The Truth about Horses

My sweet Dakota at two years old.

I read a comment on Facebook (not always a good idea) from a woman condemning those of us who ride horses instead of letting them run “free” in a pasture. I’ve been working with horses for almost fifty years, and I have questioned the relationship between horse and human many times. But when you have a realistic, balanced, and loving relationship with a horse, you realize, let me say I’ve realized, that it is very much a two-way street. My horses and I have a covenant, at least that is what I call it. It’s a visceral thing and quite profound.

I love riding. I love studying horsemanship, dressage, jumping. I love the bridle horse path. I study or have studied all of these traditions  and more for a long while. I ask my horses to do what they were bred to do–work for me, try hard, be willing to do what I ask.

All I can say is that when I go to pull one of my horses from the pasture, they walk up to me to be haltered. My primary riding horse, Dakota, sticks her head into the halter as if to say, let’s get to it. My horses are intelligent, sensitive beings and they seem, at least, to be eager to have a job. They work hard for me and I ask them to. When they aren’t being ridden, shown, worked by me, they spend time in pastures or in their stalls at night eating and being with their ‘herd.’ I get up at dawn each morning, put on their fly masks, feed them, let them out, clean their poop. Every evening I bring them in, feed them hay and mash, mineral supplements. I bathe them. I get them the best hay possible. I buy them shavings, supplements, feed. I groom them, clean their feet. I treat their wounds, their feet, their whatever. I get their hooves trimmed and shod. They get regular health checks and vet visits.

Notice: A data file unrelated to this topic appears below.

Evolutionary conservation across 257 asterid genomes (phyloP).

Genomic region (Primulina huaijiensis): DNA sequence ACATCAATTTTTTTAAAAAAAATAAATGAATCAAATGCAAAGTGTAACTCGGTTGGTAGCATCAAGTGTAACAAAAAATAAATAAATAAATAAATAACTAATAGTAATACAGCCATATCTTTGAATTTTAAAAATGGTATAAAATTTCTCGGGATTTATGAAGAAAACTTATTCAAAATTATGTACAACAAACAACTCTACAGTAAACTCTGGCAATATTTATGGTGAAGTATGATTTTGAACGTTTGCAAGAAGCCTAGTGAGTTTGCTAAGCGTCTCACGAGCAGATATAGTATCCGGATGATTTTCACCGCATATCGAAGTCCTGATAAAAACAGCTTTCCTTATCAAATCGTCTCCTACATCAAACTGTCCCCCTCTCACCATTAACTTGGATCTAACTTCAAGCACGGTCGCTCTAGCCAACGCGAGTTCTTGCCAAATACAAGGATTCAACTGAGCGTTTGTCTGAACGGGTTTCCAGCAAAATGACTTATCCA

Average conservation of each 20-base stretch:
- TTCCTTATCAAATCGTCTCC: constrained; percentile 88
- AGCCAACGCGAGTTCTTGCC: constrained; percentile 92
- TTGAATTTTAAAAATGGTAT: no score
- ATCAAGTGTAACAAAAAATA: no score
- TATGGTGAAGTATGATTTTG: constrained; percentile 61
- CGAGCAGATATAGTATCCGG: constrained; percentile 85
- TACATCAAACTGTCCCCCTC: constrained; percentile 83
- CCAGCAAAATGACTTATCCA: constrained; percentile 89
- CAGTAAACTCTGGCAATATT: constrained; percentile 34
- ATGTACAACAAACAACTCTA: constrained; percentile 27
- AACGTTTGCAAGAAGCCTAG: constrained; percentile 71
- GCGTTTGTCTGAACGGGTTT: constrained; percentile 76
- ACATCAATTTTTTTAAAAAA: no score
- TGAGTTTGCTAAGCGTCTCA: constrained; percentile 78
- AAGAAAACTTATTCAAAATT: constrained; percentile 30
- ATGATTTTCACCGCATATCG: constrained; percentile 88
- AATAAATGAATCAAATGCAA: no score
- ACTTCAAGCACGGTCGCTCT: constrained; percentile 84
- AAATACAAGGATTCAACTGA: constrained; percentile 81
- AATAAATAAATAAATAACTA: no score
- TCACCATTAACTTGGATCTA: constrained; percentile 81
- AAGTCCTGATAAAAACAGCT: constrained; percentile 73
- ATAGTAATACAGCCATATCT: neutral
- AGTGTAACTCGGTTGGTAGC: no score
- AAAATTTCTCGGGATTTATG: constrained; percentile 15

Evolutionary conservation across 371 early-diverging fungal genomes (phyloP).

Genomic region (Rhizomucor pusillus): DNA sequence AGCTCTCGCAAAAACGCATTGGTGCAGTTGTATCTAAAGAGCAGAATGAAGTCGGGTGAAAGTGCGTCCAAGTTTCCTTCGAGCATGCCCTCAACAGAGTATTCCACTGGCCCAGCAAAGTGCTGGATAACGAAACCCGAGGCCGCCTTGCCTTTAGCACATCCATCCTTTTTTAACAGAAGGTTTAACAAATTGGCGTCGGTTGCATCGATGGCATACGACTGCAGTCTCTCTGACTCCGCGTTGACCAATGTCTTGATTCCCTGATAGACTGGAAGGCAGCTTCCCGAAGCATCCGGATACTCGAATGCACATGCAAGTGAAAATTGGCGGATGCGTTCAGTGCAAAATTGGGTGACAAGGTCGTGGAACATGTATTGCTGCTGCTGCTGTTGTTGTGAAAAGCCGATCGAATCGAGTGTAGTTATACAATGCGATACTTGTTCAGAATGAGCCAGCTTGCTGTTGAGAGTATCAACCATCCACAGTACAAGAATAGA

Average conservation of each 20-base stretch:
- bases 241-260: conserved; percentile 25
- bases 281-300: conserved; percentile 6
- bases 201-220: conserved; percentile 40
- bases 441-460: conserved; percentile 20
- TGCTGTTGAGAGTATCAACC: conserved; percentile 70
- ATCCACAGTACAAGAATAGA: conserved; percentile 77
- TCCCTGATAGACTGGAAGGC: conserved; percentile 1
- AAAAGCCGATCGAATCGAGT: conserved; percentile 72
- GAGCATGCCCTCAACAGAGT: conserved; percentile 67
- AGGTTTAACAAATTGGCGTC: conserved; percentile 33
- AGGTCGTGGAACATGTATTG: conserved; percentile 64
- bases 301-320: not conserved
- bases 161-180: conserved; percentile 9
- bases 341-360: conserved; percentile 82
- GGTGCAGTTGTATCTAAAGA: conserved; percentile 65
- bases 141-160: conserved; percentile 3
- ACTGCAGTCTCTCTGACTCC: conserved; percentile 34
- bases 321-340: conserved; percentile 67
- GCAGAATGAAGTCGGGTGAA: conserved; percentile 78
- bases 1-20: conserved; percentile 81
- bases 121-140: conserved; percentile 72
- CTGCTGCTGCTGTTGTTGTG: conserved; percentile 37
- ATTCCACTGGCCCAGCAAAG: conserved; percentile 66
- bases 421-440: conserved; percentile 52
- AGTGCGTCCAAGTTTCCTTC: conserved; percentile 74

Dakota and I, in the trailer for the ride home.

When I was bringing my then new filly home (who is now nine yrs old), I rode with her in the trailer because she was fairly untouched and she had climbed into this terrifying metal cave just because I asked her to. I thought the least I could do is stand back there with her and keep her company. When she was worried, I was able to look her right in the eye and try to comfort her. At one point, I blanked out for a moment and when I came back to myself I heard myself saying, in my mind, “And I’ll always take care of you.”

Think what you want, but the response I heard myself giving to my horse in the trailer was my part of an agreement. A covenant formed in that moment that enabled me, after working with horses for decades, to finally understand the true relationship between myself and the horses under my care.

The only word that comes to me to describe what I felt as my horse’s part of the covenant was ‘surrender.’ But in reality, there were no words. Simply an agreement formed between us, the foundation of a connection that has strengthened through many trials and challenges.

I’m not trying to convince anyone of anything, but this is what is real for me. I don’t dominate my horses. We are partners who bring very different elements to the table. They are horses, I am a human. And while our roles and responsibilities are different, somehow, through some incredible miracle that has been forged between our two species, we have found a way to take care of each other and to honor the covenant we formed that day.

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